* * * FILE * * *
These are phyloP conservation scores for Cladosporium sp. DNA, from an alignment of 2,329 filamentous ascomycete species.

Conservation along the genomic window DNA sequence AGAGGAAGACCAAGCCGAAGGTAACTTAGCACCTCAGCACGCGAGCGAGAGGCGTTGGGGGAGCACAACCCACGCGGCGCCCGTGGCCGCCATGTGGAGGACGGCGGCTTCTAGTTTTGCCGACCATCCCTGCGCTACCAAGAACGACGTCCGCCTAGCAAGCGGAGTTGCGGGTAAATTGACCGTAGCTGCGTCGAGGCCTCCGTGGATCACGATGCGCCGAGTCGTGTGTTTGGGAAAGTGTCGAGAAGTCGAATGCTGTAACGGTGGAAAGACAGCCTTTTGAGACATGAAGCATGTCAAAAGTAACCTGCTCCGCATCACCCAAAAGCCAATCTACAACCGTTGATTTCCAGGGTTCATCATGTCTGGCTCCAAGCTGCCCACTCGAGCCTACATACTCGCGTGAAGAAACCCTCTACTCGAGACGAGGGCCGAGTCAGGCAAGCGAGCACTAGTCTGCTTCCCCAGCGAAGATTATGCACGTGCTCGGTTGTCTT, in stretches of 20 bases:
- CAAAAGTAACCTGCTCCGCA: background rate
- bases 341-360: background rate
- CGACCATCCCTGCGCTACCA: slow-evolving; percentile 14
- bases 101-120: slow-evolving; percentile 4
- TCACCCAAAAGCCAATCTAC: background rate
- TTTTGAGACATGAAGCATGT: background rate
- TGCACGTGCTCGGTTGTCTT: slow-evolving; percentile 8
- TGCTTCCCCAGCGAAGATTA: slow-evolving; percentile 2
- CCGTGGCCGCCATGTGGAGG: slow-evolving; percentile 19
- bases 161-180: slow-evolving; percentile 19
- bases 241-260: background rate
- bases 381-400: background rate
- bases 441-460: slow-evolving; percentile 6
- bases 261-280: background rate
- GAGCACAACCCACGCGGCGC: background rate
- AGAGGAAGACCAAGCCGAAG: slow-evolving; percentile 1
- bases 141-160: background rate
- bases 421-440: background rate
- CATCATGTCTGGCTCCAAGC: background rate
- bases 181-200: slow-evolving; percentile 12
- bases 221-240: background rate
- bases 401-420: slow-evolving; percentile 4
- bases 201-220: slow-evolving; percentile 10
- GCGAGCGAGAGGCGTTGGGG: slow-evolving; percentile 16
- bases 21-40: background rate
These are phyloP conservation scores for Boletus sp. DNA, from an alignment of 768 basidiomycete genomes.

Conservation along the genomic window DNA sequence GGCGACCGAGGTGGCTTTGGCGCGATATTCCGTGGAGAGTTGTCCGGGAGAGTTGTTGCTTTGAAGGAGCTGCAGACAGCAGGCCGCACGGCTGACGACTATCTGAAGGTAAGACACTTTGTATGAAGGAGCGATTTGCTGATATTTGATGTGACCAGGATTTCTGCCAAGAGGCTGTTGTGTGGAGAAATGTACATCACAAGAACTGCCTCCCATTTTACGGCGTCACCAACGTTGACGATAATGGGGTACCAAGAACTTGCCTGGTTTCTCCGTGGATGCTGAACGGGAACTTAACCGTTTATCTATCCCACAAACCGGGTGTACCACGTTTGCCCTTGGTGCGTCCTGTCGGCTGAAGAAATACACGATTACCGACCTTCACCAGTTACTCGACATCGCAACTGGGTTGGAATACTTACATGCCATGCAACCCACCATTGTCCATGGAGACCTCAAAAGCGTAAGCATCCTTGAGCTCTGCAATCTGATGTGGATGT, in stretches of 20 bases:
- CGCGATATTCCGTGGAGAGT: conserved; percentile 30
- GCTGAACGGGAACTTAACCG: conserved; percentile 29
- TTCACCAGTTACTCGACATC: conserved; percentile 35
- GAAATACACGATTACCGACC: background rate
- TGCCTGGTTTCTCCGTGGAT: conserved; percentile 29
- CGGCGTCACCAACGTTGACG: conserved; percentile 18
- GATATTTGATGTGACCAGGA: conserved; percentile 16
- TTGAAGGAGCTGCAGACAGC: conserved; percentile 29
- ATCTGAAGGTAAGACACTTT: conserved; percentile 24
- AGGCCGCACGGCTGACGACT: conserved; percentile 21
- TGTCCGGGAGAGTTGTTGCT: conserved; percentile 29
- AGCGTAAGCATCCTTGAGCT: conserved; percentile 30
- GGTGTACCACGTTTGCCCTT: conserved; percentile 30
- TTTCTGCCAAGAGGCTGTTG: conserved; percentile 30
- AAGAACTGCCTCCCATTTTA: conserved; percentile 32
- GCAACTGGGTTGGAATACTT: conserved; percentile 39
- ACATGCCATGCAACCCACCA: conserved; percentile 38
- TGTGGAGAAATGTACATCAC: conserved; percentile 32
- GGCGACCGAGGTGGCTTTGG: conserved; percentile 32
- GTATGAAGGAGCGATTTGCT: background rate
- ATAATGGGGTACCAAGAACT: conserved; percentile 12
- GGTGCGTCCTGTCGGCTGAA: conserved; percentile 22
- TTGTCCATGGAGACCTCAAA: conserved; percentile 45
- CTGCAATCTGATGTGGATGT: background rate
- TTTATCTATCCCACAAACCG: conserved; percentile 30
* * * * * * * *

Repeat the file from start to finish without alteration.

These are phyloP conservation scores for Cladosporium sp. DNA, from an alignment of 2,329 filamentous ascomycete species.

Conservation along the genomic window DNA sequence AGAGGAAGACCAAGCCGAAGGTAACTTAGCACCTCAGCACGCGAGCGAGAGGCGTTGGGGGAGCACAACCCACGCGGCGCCCGTGGCCGCCATGTGGAGGACGGCGGCTTCTAGTTTTGCCGACCATCCCTGCGCTACCAAGAACGACGTCCGCCTAGCAAGCGGAGTTGCGGGTAAATTGACCGTAGCTGCGTCGAGGCCTCCGTGGATCACGATGCGCCGAGTCGTGTGTTTGGGAAAGTGTCGAGAAGTCGAATGCTGTAACGGTGGAAAGACAGCCTTTTGAGACATGAAGCATGTCAAAAGTAACCTGCTCCGCATCACCCAAAAGCCAATCTACAACCGTTGATTTCCAGGGTTCATCATGTCTGGCTCCAAGCTGCCCACTCGAGCCTACATACTCGCGTGAAGAAACCCTCTACTCGAGACGAGGGCCGAGTCAGGCAAGCGAGCACTAGTCTGCTTCCCCAGCGAAGATTATGCACGTGCTCGGTTGTCTT, in stretches of 20 bases:
- CAAAAGTAACCTGCTCCGCA: background rate
- bases 341-360: background rate
- CGACCATCCCTGCGCTACCA: slow-evolving; percentile 14
- bases 101-120: slow-evolving; percentile 4
- TCACCCAAAAGCCAATCTAC: background rate
- TTTTGAGACATGAAGCATGT: background rate
- TGCACGTGCTCGGTTGTCTT: slow-evolving; percentile 8
- TGCTTCCCCAGCGAAGATTA: slow-evolving; percentile 2
- CCGTGGCCGCCATGTGGAGG: slow-evolving; percentile 19
- bases 161-180: slow-evolving; percentile 19
- bases 241-260: background rate
- bases 381-400: background rate
- bases 441-460: slow-evolving; percentile 6
- bases 261-280: background rate
- GAGCACAACCCACGCGGCGC: background rate
- AGAGGAAGACCAAGCCGAAG: slow-evolving; percentile 1
- bases 141-160: background rate
- bases 421-440: background rate
- CATCATGTCTGGCTCCAAGC: background rate
- bases 181-200: slow-evolving; percentile 12
- bases 221-240: background rate
- bases 401-420: slow-evolving; percentile 4
- bases 201-220: slow-evolving; percentile 10
- GCGAGCGAGAGGCGTTGGGG: slow-evolving; percentile 16
- bases 21-40: background rate
These are phyloP conservation scores for Boletus sp. DNA, from an alignment of 768 basidiomycete genomes.

Conservation along the genomic window DNA sequence GGCGACCGAGGTGGCTTTGGCGCGATATTCCGTGGAGAGTTGTCCGGGAGAGTTGTTGCTTTGAAGGAGCTGCAGACAGCAGGCCGCACGGCTGACGACTATCTGAAGGTAAGACACTTTGTATGAAGGAGCGATTTGCTGATATTTGATGTGACCAGGATTTCTGCCAAGAGGCTGTTGTGTGGAGAAATGTACATCACAAGAACTGCCTCCCATTTTACGGCGTCACCAACGTTGACGATAATGGGGTACCAAGAACTTGCCTGGTTTCTCCGTGGATGCTGAACGGGAACTTAACCGTTTATCTATCCCACAAACCGGGTGTACCACGTTTGCCCTTGGTGCGTCCTGTCGGCTGAAGAAATACACGATTACCGACCTTCACCAGTTACTCGACATCGCAACTGGGTTGGAATACTTACATGCCATGCAACCCACCATTGTCCATGGAGACCTCAAAAGCGTAAGCATCCTTGAGCTCTGCAATCTGATGTGGATGT, in stretches of 20 bases:
- CGCGATATTCCGTGGAGAGT: conserved; percentile 30
- GCTGAACGGGAACTTAACCG: conserved; percentile 29
- TTCACCAGTTACTCGACATC: conserved; percentile 35
- GAAATACACGATTACCGACC: background rate
- TGCCTGGTTTCTCCGTGGAT: conserved; percentile 29
- CGGCGTCACCAACGTTGACG: conserved; percentile 18
- GATATTTGATGTGACCAGGA: conserved; percentile 16
- TTGAAGGAGCTGCAGACAGC: conserved; percentile 29
- ATCTGAAGGTAAGACACTTT: conserved; percentile 24
- AGGCCGCACGGCTGACGACT: conserved; percentile 21
- TGTCCGGGAGAGTTGTTGCT: conserved; percentile 29
- AGCGTAAGCATCCTTGAGCT: conserved; percentile 30
- GGTGTACCACGTTTGCCCTT: conserved; percentile 30
- TTTCTGCCAAGAGGCTGTTG: conserved; percentile 30
- AAGAACTGCCTCCCATTTTA: conserved; percentile 32
- GCAACTGGGTTGGAATACTT: conserved; percentile 39
- ACATGCCATGCAACCCACCA: conserved; percentile 38
- TGTGGAGAAATGTACATCAC: conserved; percentile 32
- GGCGACCGAGGTGGCTTTGG: conserved; percentile 32
- GTATGAAGGAGCGATTTGCT: background rate
- ATAATGGGGTACCAAGAACT: conserved; percentile 12
- GGTGCGTCCTGTCGGCTGAA: conserved; percentile 22
- TTGTCCATGGAGACCTCAAA: conserved; percentile 45
- CTGCAATCTGATGTGGATGT: background rate
- TTTATCTATCCCACAAACCG: conserved; percentile 30